Sunday , 22 September 2019

Improving Road Safety through Smart Data

There is a need to have smart technologies that can collect traffic data, can measure vehicles weight, vehicle speed, traffic congestions, pedestrian volume, vehicle classifications, traffic signal equipment, 24×7 video surveillance system, smart toll system etc.

Sharma further added, “A quality traffic data is proportional to road safety analysis. In developed countries, transport agencies collect traffic data for Mid-Block Volume counts, Queues Length Surveys, Gap Analysis, Intersection Counts or Junction Counts, Origin- Destination Surveys, Stop-Delay Counts, Roundabout Counts, Pedestrian counts, Bicycle counts etc. If we have all these types of data, then we can improve road safety in better way.”

According to Innovary’s observation in India, government agencies are collecting traffic data for multiple vehicle classifications (up to 16 vehicle classes) that is not applicable and available technologies are getting irrelevant. Whereas countries like the UK and the US collect traffic data for maximum of seven vehicle classes and rarely do they need data for 12 vehicle classes. So, we are wasting a lot of time on vehicle classification rather than what we need.

In India, there are many private transport data collection agencies, but we do not have qualified team or equipped with latest technologies. They are still giving high importance in traditional data collection system.

Senthuran Karthikeyan, Director – India Operations, Datacorp Traffic explained, “One has to do periodic analysis of the whole thing. So, you will have to analyse, do some forecasting. You cannot wait until that road becomes totally nonusable and then try to look for solution. So, you would have to do projections periodically. There are several ways of projecting, you will have to create projections and simulations and then work out on different plans.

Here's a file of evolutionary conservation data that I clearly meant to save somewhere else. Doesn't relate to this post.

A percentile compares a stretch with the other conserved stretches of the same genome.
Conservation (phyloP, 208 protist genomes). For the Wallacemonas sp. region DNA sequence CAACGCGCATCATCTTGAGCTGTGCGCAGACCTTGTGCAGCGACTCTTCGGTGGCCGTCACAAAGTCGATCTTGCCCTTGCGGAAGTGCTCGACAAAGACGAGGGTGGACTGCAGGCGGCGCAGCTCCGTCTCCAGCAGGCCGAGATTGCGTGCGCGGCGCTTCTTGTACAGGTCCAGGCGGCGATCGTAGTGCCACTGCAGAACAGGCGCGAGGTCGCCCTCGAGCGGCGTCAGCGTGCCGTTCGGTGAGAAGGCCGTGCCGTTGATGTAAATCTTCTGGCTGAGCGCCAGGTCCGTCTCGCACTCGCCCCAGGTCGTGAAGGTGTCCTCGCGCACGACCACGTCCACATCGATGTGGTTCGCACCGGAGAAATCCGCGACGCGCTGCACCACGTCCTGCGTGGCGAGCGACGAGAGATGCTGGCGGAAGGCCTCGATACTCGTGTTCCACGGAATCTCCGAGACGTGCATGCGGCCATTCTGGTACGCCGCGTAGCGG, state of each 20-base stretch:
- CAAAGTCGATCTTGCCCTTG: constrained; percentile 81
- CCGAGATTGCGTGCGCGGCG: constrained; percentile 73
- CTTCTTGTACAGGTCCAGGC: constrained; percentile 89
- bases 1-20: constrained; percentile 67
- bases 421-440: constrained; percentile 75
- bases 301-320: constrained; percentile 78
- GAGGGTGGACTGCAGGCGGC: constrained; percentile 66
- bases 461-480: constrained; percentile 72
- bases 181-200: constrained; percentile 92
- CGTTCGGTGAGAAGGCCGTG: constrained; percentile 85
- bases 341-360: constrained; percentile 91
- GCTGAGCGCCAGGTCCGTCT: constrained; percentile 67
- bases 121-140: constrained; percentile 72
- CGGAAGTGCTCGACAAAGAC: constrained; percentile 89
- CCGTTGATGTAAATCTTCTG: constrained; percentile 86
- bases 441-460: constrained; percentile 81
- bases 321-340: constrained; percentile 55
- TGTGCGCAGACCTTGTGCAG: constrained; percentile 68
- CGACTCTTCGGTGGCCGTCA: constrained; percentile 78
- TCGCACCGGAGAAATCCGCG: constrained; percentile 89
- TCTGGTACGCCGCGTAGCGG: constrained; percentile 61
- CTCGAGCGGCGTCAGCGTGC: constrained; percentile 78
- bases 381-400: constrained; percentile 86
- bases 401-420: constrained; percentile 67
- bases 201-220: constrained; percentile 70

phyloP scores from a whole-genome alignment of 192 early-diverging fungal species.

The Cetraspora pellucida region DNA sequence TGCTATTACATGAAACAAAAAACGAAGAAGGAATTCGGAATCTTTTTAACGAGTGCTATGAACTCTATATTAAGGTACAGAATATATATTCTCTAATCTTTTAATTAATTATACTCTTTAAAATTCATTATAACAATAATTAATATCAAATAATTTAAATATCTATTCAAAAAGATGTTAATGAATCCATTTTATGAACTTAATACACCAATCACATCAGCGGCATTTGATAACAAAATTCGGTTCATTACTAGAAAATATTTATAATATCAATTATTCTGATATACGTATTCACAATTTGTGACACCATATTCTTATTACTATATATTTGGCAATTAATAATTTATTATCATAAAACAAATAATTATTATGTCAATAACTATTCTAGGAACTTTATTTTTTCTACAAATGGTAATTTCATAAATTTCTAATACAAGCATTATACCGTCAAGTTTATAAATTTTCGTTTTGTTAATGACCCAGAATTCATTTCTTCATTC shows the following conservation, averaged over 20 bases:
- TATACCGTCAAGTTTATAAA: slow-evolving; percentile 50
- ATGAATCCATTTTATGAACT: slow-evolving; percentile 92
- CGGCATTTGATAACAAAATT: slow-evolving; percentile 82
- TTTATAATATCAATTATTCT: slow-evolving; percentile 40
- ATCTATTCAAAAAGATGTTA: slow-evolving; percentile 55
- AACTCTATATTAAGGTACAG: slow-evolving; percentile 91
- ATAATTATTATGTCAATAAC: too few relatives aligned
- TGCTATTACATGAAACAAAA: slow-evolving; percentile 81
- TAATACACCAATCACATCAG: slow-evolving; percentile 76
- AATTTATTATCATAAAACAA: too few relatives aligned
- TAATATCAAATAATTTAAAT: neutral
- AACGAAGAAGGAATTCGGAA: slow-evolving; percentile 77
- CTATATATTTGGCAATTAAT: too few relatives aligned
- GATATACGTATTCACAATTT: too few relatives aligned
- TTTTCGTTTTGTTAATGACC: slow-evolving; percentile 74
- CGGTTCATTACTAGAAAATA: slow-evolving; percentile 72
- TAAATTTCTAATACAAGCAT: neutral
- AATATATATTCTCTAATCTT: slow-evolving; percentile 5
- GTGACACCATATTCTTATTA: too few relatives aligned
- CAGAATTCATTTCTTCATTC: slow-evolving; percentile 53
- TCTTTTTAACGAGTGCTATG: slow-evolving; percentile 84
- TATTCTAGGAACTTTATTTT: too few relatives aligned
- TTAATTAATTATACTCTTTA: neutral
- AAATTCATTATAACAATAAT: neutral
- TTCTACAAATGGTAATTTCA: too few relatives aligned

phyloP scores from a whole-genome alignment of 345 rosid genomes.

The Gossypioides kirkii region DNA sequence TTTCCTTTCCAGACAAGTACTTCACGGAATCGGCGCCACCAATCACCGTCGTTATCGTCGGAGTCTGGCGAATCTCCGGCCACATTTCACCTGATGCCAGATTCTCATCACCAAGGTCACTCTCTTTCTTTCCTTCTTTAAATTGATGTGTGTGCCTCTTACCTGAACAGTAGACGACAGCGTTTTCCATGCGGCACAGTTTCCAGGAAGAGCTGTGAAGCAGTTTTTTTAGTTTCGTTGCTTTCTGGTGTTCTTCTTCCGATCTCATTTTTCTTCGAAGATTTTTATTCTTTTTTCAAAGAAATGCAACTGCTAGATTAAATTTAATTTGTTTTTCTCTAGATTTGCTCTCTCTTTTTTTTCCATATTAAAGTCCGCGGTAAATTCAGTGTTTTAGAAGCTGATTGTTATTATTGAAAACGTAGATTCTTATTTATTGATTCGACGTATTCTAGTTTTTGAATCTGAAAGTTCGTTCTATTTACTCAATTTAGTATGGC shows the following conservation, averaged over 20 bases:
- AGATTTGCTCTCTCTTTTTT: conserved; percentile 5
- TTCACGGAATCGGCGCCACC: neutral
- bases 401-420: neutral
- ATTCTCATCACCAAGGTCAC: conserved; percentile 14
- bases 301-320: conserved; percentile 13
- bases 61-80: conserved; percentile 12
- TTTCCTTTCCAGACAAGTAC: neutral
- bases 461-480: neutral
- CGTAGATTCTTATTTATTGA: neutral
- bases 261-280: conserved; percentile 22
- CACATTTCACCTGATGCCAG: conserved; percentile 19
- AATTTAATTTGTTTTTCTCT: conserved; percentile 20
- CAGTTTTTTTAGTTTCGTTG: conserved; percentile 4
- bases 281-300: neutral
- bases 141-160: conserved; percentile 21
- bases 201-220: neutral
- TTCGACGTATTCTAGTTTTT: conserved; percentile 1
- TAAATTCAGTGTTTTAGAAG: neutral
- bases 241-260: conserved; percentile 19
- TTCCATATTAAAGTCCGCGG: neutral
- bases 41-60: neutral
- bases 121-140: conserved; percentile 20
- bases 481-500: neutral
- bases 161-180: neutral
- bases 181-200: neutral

“Generally, there are many simulating software where you can put in the current conditions and then you know your projected conditions. You can do analysis of different kinds of simulations and predict what is going to happen. However, the most important thing is the quality of collection of the traffic data.

“The problem with India is that, we don’t have a very good model for India. Most of the things are designed in the western world. What works in other countries may not work here as the conditions are unique.”

Roads are safer today because of technologies such as seat belts, but the future holds many more ways that technology can save and improve lives on the road. HERE Technologies, is a global leader in mapping and location platform services to individuals and companies. Stanimira Koleva, SVP Asia Pacific, HERE Technologies, said, “From a HERE perspective, the source data is collected via multiple mediums such as HERE True drives, Probes, community inputs and various third party and government sources.

The same data is ingested on cloud made available for seamless content creation across globe.

“Our Mumbai team (dominant hub of content creation) consumes the collected sources and develops digital representation of real world. The content then further gets delivered on various cadence to customers in different format such as RDF/GDF basis their requirements.

“We believe India has the capability and technology to process the data. HERE Technologies believes in that and hence our investment in India where we have approximately 4000 employees doing just that. Within India, we definitely have the capability as we have made about 30 Million Map Changes in India in 2018 along. However, the key challenges for us in India is not having Lidar equipped cars to collect data as it is not allowed and restricted by the government.

With India continuing to urbanize, it is palpable that a comprehensive approach with a strong institutional mechanism and a holistic strategy is what is needed to ensure the success of road safety initiatives.

Preeti Swaminathan

 

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